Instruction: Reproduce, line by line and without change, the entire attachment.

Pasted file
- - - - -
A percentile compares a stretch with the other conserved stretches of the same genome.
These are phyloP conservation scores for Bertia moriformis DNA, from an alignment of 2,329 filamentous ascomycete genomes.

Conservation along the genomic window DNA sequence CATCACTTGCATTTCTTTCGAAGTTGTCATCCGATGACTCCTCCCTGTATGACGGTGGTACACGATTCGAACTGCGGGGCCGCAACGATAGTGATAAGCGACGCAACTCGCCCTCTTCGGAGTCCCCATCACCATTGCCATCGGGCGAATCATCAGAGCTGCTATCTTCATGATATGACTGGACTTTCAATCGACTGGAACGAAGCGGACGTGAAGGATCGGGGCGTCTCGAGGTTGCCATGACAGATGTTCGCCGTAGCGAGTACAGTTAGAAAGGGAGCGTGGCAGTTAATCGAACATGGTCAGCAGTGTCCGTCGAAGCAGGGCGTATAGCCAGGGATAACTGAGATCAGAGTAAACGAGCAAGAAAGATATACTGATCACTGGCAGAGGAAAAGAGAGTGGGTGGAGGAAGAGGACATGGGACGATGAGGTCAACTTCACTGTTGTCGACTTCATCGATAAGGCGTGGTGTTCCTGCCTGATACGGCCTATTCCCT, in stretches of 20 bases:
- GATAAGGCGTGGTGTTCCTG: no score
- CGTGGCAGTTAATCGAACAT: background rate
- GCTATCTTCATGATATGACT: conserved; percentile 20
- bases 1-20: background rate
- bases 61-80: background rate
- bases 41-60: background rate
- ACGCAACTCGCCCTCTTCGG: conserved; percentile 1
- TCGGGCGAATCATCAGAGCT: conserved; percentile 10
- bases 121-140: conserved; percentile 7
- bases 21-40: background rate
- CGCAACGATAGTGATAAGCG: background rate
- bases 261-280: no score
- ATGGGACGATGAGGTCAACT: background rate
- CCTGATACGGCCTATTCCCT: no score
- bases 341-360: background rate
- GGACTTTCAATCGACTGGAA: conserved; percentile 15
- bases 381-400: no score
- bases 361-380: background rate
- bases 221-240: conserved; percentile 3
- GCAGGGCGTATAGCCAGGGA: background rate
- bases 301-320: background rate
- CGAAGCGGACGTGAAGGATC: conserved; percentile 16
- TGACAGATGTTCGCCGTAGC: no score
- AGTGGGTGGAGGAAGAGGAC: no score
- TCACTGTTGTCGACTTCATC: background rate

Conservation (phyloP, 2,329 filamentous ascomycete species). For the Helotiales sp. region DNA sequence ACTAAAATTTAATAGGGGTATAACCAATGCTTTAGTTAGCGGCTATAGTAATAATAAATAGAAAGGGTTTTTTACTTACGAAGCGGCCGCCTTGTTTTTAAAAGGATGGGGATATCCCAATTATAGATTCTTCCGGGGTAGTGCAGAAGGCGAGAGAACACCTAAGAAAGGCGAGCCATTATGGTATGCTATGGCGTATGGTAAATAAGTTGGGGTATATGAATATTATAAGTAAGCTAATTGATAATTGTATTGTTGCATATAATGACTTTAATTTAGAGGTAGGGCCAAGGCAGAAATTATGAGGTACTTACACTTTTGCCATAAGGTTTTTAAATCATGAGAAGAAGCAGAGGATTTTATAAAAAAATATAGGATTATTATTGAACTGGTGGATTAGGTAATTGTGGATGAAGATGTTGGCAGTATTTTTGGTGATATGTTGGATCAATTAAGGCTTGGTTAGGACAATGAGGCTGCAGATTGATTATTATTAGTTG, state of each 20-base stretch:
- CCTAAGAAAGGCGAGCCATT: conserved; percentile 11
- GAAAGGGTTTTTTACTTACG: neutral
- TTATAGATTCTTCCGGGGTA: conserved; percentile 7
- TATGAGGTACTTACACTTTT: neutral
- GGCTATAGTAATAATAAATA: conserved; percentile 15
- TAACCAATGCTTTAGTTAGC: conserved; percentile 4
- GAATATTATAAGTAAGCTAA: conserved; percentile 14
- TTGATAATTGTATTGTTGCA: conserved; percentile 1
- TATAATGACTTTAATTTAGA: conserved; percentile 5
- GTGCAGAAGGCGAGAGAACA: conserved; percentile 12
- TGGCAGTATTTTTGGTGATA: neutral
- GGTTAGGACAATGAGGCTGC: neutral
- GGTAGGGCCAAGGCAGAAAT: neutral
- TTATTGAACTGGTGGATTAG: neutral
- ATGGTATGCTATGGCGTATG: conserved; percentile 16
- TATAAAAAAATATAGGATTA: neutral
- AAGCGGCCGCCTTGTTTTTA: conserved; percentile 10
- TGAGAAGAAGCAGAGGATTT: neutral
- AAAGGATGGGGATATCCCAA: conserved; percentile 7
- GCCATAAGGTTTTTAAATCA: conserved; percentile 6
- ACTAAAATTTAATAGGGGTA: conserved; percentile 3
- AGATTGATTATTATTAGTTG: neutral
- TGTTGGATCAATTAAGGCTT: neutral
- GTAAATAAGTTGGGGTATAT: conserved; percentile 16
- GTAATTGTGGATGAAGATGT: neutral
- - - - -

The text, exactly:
A percentile compares a stretch with the other conserved stretches of the same genome.
These are phyloP conservation scores for Bertia moriformis DNA, from an alignment of 2,329 filamentous ascomycete genomes.

Conservation along the genomic window DNA sequence CATCACTTGCATTTCTTTCGAAGTTGTCATCCGATGACTCCTCCCTGTATGACGGTGGTACACGATTCGAACTGCGGGGCCGCAACGATAGTGATAAGCGACGCAACTCGCCCTCTTCGGAGTCCCCATCACCATTGCCATCGGGCGAATCATCAGAGCTGCTATCTTCATGATATGACTGGACTTTCAATCGACTGGAACGAAGCGGACGTGAAGGATCGGGGCGTCTCGAGGTTGCCATGACAGATGTTCGCCGTAGCGAGTACAGTTAGAAAGGGAGCGTGGCAGTTAATCGAACATGGTCAGCAGTGTCCGTCGAAGCAGGGCGTATAGCCAGGGATAACTGAGATCAGAGTAAACGAGCAAGAAAGATATACTGATCACTGGCAGAGGAAAAGAGAGTGGGTGGAGGAAGAGGACATGGGACGATGAGGTCAACTTCACTGTTGTCGACTTCATCGATAAGGCGTGGTGTTCCTGCCTGATACGGCCTATTCCCT, in stretches of 20 bases:
- GATAAGGCGTGGTGTTCCTG: no score
- CGTGGCAGTTAATCGAACAT: background rate
- GCTATCTTCATGATATGACT: conserved; percentile 20
- bases 1-20: background rate
- bases 61-80: background rate
- bases 41-60: background rate
- ACGCAACTCGCCCTCTTCGG: conserved; percentile 1
- TCGGGCGAATCATCAGAGCT: conserved; percentile 10
- bases 121-140: conserved; percentile 7
- bases 21-40: background rate
- CGCAACGATAGTGATAAGCG: background rate
- bases 261-280: no score
- ATGGGACGATGAGGTCAACT: background rate
- CCTGATACGGCCTATTCCCT: no score
- bases 341-360: background rate
- GGACTTTCAATCGACTGGAA: conserved; percentile 15
- bases 381-400: no score
- bases 361-380: background rate
- bases 221-240: conserved; percentile 3
- GCAGGGCGTATAGCCAGGGA: background rate
- bases 301-320: background rate
- CGAAGCGGACGTGAAGGATC: conserved; percentile 16
- TGACAGATGTTCGCCGTAGC: no score
- AGTGGGTGGAGGAAGAGGAC: no score
- TCACTGTTGTCGACTTCATC: background rate

Conservation (phyloP, 2,329 filamentous ascomycete species). For the Helotiales sp. region DNA sequence ACTAAAATTTAATAGGGGTATAACCAATGCTTTAGTTAGCGGCTATAGTAATAATAAATAGAAAGGGTTTTTTACTTACGAAGCGGCCGCCTTGTTTTTAAAAGGATGGGGATATCCCAATTATAGATTCTTCCGGGGTAGTGCAGAAGGCGAGAGAACACCTAAGAAAGGCGAGCCATTATGGTATGCTATGGCGTATGGTAAATAAGTTGGGGTATATGAATATTATAAGTAAGCTAATTGATAATTGTATTGTTGCATATAATGACTTTAATTTAGAGGTAGGGCCAAGGCAGAAATTATGAGGTACTTACACTTTTGCCATAAGGTTTTTAAATCATGAGAAGAAGCAGAGGATTTTATAAAAAAATATAGGATTATTATTGAACTGGTGGATTAGGTAATTGTGGATGAAGATGTTGGCAGTATTTTTGGTGATATGTTGGATCAATTAAGGCTTGGTTAGGACAATGAGGCTGCAGATTGATTATTATTAGTTG, state of each 20-base stretch:
- CCTAAGAAAGGCGAGCCATT: conserved; percentile 11
- GAAAGGGTTTTTTACTTACG: neutral
- TTATAGATTCTTCCGGGGTA: conserved; percentile 7
- TATGAGGTACTTACACTTTT: neutral
- GGCTATAGTAATAATAAATA: conserved; percentile 15
- TAACCAATGCTTTAGTTAGC: conserved; percentile 4
- GAATATTATAAGTAAGCTAA: conserved; percentile 14
- TTGATAATTGTATTGTTGCA: conserved; percentile 1
- TATAATGACTTTAATTTAGA: conserved; percentile 5
- GTGCAGAAGGCGAGAGAACA: conserved; percentile 12
- TGGCAGTATTTTTGGTGATA: neutral
- GGTTAGGACAATGAGGCTGC: neutral
- GGTAGGGCCAAGGCAGAAAT: neutral
- TTATTGAACTGGTGGATTAG: neutral
- ATGGTATGCTATGGCGTATG: conserved; percentile 16
- TATAAAAAAATATAGGATTA: neutral
- AAGCGGCCGCCTTGTTTTTA: conserved; percentile 10
- TGAGAAGAAGCAGAGGATTT: neutral
- AAAGGATGGGGATATCCCAA: conserved; percentile 7
- GCCATAAGGTTTTTAAATCA: conserved; percentile 6
- ACTAAAATTTAATAGGGGTA: conserved; percentile 3
- AGATTGATTATTATTAGTTG: neutral
- TGTTGGATCAATTAAGGCTT: neutral
- GTAAATAAGTTGGGGTATAT: conserved; percentile 16
- GTAATTGTGGATGAAGATGT: neutral